Despite its relative rarity, and the condensed brevity of the poems themselves, poetry occupies a striking place in the literary and philosophical oeuvre of Georges Bataille. For Bataille, poetry had no meaning “except in the violence of revolt,” which it could attain “only by evoking the impossible.” Toward this end, he wrote poetry, as he says in Inner Experience, “with necessity—in accordance with my life.” Although poems appear in four of his major works, and others were published independently in a small collection and in magazines, much of Bataille’s poetry remained unpublished at the time of his death. This volume presents a nearly complete edition of the poems in chronological order. Stuart Kendall provides an extensive introduction and notes highlighting the literary, philosophical, and theological significance of Bataille’s poetry. He also explores the influence of Nietzsche, St. John of the Cross, Blake, Baudelaire, and other poètes maudits and situates the poems in relation to Bataille’s other writings and the period in which he wrote.

Georges Bataille (1897–1962), a medievalist librarian by training, founded the College of Sociology and the secret society Acéphale. He was equally famous for his contributions to French literature, art criticism, anthropology, philosophy, and theology. Bane of theologians, existentialists, and surrealists during his lifetime, he became an essential reference for the poststructuralist generation of French intellectuals, including Roland Barthes, Jean Baudrillard, Michel Foucault, and Jacques Derrida.


The Incorporeal: Ontology, Ethics, and the Limits of Materialism, Elizabeth Grosz (2018) Paperback

Philosophy has inherited a powerful impulse to embrace either dualism or a reductive monism―either a radical separation of mind and body or the reduction of mind to body. But from its origins in the writings of the Stoics, the first thoroughgoing materialists, another view has acknowledged that no forms of materialism can be completely self-inclusive―space, time, the void, and sense are the incorporeal conditions of all that is corporeal or material. In The Incorporeal Elizabeth Grosz argues that the ideal is inherent in the material and the material in the ideal, and, by tracing its development over time, she makes the case that this same idea reasserts itself in different intellectual contexts.

Grosz shows that not only are idealism and materialism inextricably linked but that this “belonging together” of the entirety of ideality and the entirety of materiality is not mediated or created by human consciousness. Instead, it is an ontological condition for the development of human consciousness. Grosz draws from Spinoza’s material and ideal concept of substance, Nietzsche’s amor fati, Deleuze and Guattari’s plane of immanence, Simondon’s preindividual, and Raymond Ruyer’s self-survey or autoaffection to show that the world preexists the evolution of the human and that its material and incorporeal forces are the conditions for all forms of life, human and nonhuman alike. A masterwork by an eminent theoretician, The Incorporeal offers profound new insight into the mind-body problem.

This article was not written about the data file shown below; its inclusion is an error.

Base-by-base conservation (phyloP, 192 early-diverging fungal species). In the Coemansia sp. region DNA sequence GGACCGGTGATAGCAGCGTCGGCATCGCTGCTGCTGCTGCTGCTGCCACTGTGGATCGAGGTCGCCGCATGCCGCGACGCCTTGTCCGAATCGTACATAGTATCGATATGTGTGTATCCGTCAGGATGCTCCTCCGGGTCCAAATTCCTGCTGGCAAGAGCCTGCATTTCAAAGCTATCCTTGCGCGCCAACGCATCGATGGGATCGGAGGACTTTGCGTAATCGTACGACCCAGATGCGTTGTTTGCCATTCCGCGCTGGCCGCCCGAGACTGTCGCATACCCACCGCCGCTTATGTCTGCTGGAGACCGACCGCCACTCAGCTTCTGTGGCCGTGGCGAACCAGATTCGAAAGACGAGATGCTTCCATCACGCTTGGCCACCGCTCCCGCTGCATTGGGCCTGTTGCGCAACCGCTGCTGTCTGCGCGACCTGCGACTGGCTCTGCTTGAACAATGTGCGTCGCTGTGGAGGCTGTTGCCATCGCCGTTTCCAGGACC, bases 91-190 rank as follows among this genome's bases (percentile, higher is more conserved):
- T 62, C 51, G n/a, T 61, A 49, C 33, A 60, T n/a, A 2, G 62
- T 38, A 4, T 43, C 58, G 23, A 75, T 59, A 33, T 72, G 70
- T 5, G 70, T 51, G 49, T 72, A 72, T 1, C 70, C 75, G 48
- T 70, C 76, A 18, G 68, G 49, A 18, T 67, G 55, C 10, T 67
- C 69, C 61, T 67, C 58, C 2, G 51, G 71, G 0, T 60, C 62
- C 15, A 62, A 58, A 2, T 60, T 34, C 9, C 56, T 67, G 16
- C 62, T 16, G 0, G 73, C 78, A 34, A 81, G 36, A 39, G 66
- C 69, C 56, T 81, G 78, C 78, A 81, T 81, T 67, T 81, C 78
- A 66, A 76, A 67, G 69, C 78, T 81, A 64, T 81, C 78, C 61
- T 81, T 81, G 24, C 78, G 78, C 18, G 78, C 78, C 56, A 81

Urban Political Ecology in the Anthropo-obscene: Interruptions and Possibilities (2018)

Urban Political Ecology in the Anthropo-obscene Interruptions and Possibilities book cover

Nice collection forthcoming in Dec 2018.

Urban Political Ecology in the Anthropo-obscene: Interruptions and Possibilities, Erik Swyngedouw & Henrik Ernstson, Eds., Routledge, 2018

This looks like a great paper on the importance of ecological value theory.

Excerpt from “Value, Nature & The Vortex Of Accumulation,” Jason Moore and Richard Walker

Why bother with value theory? When the classical political economists began to deploy a theory of value to understand the economy it was because the generalization of markets meant that commodity prices had come to be regulated by exchange. For the classicals, value was an objective foundation behind the vagaries of prices, and in a pre-industrial era of handicraft or “manufacture,” labour time was the obvious standard determining value. At the same time, however, they were engaged in fierce debates with opposing views of economy, state, and society. In these debates, the theory of value was mobilized as a weapon of social change, which is why it was called political economy (Varney 2012; Farber 2006).

Marx trod in the footsteps of his predecessors.The labour theory of value was the obvious starting point on a long analytic journey to uncover the workings of capital. For Marx, value was not just the basis of price determination, but the key to unlocking the source of profits, class struggle, and capital accumulation. Along the way, he made technical corrections to the classical theory of value to account for the greater complexity of nineteenth-century industrial capitalism (Marx 1977).1 Most of all, he made two great discoveries: how surplus value could arise in a system of equal exchange and how generalized value turned into capital accumulation.

Entangled Worlds (2017)

Historically speaking, theology can be said to operate “materiaphobically.” Protestant Christianity in particular has bestowed upon theology a privilege of the soul over the body and belief over practice, in line with the distinction between a disembodied God and the inanimate world “He” created. Like all other human, social, and natural sciences, religious studies imported these theological dualisms into a purportedly secular modernity, mapping them furthermore onto the distinction between a rational, “enlightened” Europe on the one hand and a variously emotional, “primitive,” and “animist” non-Europe on the other.

The “new materialisms” currently coursing through cultural, feminist, political, and queer theories seek to displace human privilege by attending to the agency of matter itself. Far from being passive or inert, they show us that matter acts, creates, destroys, and transforms—and, as such, is more of a process than a thing. Entangled Worlds examines the intersections of religion and new and old materialisms. Calling upon an interdisciplinary throng of scholars in science studies, religious studies, and theology, it assembles a multiplicity of experimental perspectives on materiality: What is matter, how does it materialize, and what sorts of worlds are enacted in its varied entanglements with divinity?

While both theology and religious studies have over the past few decades come to prioritize the material contexts and bodily ecologies of more-than-human life, Entangled Worlds sets forth the first multivocal conversation between religious studies, theology, and the body of “the new materialism.” Here disciplines and traditions touch, transgress, and contaminate one another across their several carefully specified contexts. And in the responsiveness of this mutual touching of science, religion, philosophy, and theology, the growing complexity of our entanglements takes on a consistent ethical texture of urgency.
— Read on